The past week, the Netiverse has erupted with stories linking the Granjas Carroll confined animal feeding operations (CAFOs) near La Gloria, Vera Cruz, Mexico, with the outbreak of a strain of H1N1 influenza, commonly called “swine flu,” that has triggered concerns about possible flu pandemic reminiscent of the one that claimed tens of millions of lives between 1918 and 1920. Outlets such as Grist, Huffington Post, and Daily Kos have contributed to the eruption, as have some members of the old-line print and broadcast media, but I find much of the reportage at this point troubling.
Why? Because I don’t see any beef — or pork — yet.
What I see is proximity, coincidence, and correlation being confused with causality, but without any evidence that the virus has been present in any of Granjas Carroll’s CAFO sites, we have nothing to support the hypothesis that the current outbreak started there.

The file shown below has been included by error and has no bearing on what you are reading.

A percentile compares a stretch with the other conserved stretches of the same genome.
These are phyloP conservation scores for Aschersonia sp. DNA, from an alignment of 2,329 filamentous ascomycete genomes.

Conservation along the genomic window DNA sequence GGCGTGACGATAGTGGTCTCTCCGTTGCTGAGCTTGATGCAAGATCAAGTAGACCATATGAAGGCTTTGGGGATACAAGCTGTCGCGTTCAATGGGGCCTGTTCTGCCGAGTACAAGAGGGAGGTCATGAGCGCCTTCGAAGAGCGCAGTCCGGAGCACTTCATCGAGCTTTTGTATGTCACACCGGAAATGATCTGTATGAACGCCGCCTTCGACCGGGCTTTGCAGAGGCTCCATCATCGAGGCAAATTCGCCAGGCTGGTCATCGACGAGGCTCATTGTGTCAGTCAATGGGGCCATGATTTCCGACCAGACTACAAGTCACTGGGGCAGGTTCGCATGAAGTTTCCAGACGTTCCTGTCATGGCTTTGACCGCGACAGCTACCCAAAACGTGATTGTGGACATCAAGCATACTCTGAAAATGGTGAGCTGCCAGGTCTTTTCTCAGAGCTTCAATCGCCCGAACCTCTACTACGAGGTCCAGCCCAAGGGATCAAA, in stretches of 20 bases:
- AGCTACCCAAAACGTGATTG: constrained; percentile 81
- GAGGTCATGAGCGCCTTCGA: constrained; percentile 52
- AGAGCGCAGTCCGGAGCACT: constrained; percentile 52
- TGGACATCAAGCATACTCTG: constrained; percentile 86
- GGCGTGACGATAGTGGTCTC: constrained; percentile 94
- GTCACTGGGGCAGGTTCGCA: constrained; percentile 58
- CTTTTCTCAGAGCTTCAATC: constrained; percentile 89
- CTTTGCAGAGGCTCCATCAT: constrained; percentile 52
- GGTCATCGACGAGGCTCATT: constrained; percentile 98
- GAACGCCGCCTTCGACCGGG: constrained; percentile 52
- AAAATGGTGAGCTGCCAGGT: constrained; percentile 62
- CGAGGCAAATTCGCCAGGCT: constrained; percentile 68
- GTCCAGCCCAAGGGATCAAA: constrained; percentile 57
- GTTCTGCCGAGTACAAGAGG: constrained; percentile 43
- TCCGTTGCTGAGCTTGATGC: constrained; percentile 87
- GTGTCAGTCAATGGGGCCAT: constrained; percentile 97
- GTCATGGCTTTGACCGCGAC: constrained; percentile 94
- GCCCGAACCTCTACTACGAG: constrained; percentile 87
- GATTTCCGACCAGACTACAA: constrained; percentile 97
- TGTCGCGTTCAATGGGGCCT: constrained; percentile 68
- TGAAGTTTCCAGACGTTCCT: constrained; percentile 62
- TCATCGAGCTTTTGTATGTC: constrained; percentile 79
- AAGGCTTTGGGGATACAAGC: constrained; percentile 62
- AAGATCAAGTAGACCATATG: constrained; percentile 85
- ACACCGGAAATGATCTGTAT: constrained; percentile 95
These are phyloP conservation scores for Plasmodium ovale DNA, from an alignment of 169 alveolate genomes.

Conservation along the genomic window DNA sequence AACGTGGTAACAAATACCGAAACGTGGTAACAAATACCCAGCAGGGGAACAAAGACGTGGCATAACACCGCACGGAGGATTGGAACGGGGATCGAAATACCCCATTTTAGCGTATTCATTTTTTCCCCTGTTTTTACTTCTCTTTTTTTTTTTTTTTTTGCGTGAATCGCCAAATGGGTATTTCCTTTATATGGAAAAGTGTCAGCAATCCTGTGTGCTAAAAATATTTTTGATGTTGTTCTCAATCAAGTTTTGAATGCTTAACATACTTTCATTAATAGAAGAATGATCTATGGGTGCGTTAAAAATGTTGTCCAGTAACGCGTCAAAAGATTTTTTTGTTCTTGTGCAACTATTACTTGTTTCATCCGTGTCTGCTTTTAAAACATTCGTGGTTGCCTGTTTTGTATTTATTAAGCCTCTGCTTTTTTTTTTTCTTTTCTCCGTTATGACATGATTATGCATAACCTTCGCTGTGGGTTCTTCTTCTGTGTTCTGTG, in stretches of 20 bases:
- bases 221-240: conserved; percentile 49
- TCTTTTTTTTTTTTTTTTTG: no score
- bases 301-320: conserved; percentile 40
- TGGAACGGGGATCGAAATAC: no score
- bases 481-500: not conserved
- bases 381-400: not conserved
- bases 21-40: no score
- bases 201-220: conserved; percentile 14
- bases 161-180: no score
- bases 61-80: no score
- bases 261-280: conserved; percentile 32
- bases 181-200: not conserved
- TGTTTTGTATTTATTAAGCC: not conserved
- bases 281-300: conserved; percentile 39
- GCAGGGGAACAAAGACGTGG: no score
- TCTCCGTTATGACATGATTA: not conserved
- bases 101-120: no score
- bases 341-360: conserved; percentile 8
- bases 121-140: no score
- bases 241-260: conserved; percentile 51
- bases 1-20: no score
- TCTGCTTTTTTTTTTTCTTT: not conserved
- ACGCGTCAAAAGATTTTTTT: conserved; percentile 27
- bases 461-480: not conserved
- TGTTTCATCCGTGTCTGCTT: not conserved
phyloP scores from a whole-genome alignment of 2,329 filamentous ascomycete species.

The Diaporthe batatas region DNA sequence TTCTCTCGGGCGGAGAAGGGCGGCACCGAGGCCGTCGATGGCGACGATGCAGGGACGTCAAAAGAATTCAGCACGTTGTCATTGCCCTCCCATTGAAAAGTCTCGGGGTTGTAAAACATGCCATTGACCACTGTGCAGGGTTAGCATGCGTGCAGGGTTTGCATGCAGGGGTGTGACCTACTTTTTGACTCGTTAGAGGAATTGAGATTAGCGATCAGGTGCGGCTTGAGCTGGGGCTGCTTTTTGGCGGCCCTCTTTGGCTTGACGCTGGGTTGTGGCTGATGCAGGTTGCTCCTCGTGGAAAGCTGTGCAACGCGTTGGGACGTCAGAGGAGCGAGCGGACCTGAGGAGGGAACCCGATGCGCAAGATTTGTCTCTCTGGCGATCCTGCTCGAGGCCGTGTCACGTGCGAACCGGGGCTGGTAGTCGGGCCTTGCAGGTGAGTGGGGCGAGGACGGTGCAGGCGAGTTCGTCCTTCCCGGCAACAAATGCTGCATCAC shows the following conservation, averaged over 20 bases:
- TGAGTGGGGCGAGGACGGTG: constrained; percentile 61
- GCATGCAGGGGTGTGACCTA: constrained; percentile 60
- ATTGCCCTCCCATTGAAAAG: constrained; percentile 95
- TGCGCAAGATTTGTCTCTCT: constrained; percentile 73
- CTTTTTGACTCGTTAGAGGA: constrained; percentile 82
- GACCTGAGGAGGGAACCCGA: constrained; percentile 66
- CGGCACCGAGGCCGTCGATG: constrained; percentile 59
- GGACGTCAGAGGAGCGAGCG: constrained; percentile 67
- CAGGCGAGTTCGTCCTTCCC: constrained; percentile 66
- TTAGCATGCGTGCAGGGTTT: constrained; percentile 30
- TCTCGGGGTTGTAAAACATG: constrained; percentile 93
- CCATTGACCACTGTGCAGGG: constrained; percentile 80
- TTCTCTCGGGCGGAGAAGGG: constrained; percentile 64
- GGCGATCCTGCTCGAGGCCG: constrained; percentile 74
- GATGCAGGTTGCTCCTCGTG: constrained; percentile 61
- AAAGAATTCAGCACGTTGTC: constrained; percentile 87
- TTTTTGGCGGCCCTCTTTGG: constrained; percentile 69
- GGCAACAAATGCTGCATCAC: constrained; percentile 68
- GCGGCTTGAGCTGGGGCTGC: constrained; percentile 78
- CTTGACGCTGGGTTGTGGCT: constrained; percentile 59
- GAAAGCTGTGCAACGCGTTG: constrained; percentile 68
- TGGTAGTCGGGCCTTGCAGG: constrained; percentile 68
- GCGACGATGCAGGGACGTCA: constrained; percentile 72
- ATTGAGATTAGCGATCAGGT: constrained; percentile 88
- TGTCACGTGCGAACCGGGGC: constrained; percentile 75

Granjas Carroll is a subsidiary of Smithfield Foods, which is based in my current home state of Virginia (full disclosure). Smithfield Foods is notorious for its CAFO operations, which I am firmly convinced by a substantial amount of evidence is responsible for a lot of environmental problems in the regions where they occur. The CAFO operations may even be “breeding grounds” for a variety of diseases. This is not the question at hand.
The question at hand is whether the Granjas Carroll CAFO operations in Vera Cruz are responsible for this disease outbreak. The distinction is important. Our highest priority — in the immediate term — is not eliminating the possibility of any possible disease outbreak in the future. The highest priority is in stopping the potential pandemic in front of us now — the outbreak that is spreading and sickening and killing. To do that, it helps to know where and how it started.